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The Scandinavian Model – Prospects and Challenges

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  • Torben Andersen
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    Abstract

    Scandinavian countries are often portrayed in policy debates as model examples having shown how to square concerns for efficiency and equity. The core principle of the Scandinavian welfare model is an individual entitlement to public sector provisions combined with collective financing via taxes. However, a high employment rate is needed to ensure financial viability of this model. The Scandinavian model faces several challenges which affect the possibilities of maintaining a high employment ratio, namely, demographic changes, a growth dilemma and globalization. This paper discusses how these challenges affect the need and scope for reforms of the Scandinavian welfare model.

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    File URL: http://www.cesifo-group.de/portal/page/portal/DocBase_Content/WP/WP-CESifo_Working_Papers/wp-cesifo-2007/wp-cesifo-2007-01/cesifo1_wp1903.pdf
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    Bibliographic Info

    Paper provided by CESifo Group Munich in its series CESifo Working Paper Series with number 1903.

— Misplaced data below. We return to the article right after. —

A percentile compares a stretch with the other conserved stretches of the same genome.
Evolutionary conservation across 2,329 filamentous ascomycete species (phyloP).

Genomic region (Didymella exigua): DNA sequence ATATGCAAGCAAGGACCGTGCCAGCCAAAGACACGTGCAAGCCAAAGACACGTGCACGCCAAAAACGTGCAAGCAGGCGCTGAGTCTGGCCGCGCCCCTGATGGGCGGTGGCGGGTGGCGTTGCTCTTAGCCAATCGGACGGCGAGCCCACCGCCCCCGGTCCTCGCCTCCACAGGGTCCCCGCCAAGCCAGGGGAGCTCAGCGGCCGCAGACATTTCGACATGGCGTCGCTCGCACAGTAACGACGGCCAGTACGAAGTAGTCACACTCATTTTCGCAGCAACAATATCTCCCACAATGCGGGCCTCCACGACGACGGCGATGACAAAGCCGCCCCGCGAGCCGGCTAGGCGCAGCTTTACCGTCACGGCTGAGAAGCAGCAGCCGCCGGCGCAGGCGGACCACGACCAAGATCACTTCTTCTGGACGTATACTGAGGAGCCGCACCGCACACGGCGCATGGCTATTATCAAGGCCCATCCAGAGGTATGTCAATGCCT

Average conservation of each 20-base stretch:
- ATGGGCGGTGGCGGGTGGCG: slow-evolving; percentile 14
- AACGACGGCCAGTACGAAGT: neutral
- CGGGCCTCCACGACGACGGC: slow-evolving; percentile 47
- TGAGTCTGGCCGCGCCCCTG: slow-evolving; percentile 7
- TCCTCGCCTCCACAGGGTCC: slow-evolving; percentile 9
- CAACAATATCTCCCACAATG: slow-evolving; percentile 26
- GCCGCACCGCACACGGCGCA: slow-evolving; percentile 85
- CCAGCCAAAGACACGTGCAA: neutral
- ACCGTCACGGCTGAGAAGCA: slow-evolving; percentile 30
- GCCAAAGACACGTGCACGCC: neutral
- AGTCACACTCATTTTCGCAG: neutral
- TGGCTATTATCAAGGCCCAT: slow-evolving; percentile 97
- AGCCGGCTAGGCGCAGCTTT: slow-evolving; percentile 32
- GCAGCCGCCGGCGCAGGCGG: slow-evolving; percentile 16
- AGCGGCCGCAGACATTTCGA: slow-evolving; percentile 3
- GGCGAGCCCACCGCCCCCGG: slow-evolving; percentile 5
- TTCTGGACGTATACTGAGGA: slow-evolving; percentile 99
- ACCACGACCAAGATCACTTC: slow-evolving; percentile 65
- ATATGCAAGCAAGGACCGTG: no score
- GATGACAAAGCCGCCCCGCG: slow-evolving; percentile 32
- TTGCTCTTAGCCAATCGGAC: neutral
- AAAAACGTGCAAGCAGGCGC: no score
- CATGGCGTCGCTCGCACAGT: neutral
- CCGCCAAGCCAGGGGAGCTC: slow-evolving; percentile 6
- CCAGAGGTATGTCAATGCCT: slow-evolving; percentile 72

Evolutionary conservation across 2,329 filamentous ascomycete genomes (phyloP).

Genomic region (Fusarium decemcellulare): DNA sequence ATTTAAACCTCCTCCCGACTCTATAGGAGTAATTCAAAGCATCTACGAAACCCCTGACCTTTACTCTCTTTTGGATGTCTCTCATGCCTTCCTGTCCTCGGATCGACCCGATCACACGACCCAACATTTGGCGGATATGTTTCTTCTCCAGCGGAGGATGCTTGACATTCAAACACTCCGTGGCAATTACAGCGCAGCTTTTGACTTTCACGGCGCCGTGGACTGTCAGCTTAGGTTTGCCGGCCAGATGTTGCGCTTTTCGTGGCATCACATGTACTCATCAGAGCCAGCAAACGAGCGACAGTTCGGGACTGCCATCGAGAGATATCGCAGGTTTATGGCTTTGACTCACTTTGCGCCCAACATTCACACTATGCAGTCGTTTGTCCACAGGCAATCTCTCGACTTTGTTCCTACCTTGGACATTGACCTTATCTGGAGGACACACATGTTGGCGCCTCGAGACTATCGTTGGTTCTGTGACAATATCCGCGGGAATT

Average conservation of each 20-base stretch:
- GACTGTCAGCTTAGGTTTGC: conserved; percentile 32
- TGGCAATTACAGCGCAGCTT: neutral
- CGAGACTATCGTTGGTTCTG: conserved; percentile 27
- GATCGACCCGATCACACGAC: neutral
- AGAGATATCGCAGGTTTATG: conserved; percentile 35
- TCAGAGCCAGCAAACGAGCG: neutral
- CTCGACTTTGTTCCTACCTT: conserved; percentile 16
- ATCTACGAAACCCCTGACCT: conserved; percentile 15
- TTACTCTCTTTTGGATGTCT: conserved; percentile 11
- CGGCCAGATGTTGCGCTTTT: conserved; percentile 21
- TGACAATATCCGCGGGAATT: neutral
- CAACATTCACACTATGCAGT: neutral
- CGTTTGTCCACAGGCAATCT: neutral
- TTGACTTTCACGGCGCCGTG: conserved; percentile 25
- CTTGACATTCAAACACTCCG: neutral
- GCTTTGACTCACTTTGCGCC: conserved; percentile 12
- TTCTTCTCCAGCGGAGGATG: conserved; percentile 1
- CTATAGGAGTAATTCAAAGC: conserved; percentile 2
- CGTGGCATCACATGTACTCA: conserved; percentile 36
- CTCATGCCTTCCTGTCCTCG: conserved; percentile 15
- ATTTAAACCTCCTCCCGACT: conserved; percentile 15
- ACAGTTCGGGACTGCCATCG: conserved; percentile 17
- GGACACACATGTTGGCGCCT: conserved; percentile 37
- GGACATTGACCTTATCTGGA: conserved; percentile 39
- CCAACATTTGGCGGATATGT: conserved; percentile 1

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    Date of creation: 2007
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    Handle: RePEc:ces:ceswps:_1903

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    Related research

    Keywords: fiscal sustainability; welfare state; demographics; globalization;

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    1. Nordhaus William D, 2008. "Baumol's Diseases: A Macroeconomic Perspective," The B.E. Journal of Macroeconomics, De Gruyter, vol. 8(1), pages 1-39, February.
    2. Assar Lindbeck, 2005. "Sustainable Social Spending," CESifo Working Paper Series 1594, CESifo Group Munich.
    3. Baumol, William J & Blackman, Sue Anne Batey & Wolff, Edward N, 1985. "Unbalanced Growth Revisited: Asymptotic Stagnancy and New Evidence," American Economic Review, American Economic Association, vol. 75(4), pages 806-17, September.
    4. Layard, Richard & Nickell, Stephen & Jackman, Richard, 1991. "Unemployment: Macroeconomic Performance and the Labour Market," OUP Catalogue, Oxford University Press, number 9780198284345.
    5. Charles I. Jones, 2002. "Why Have Health Expenditures as a Share fo GDP Risen So Much?," NBER Working Papers 9325, National Bureau of Economic Research, Inc.
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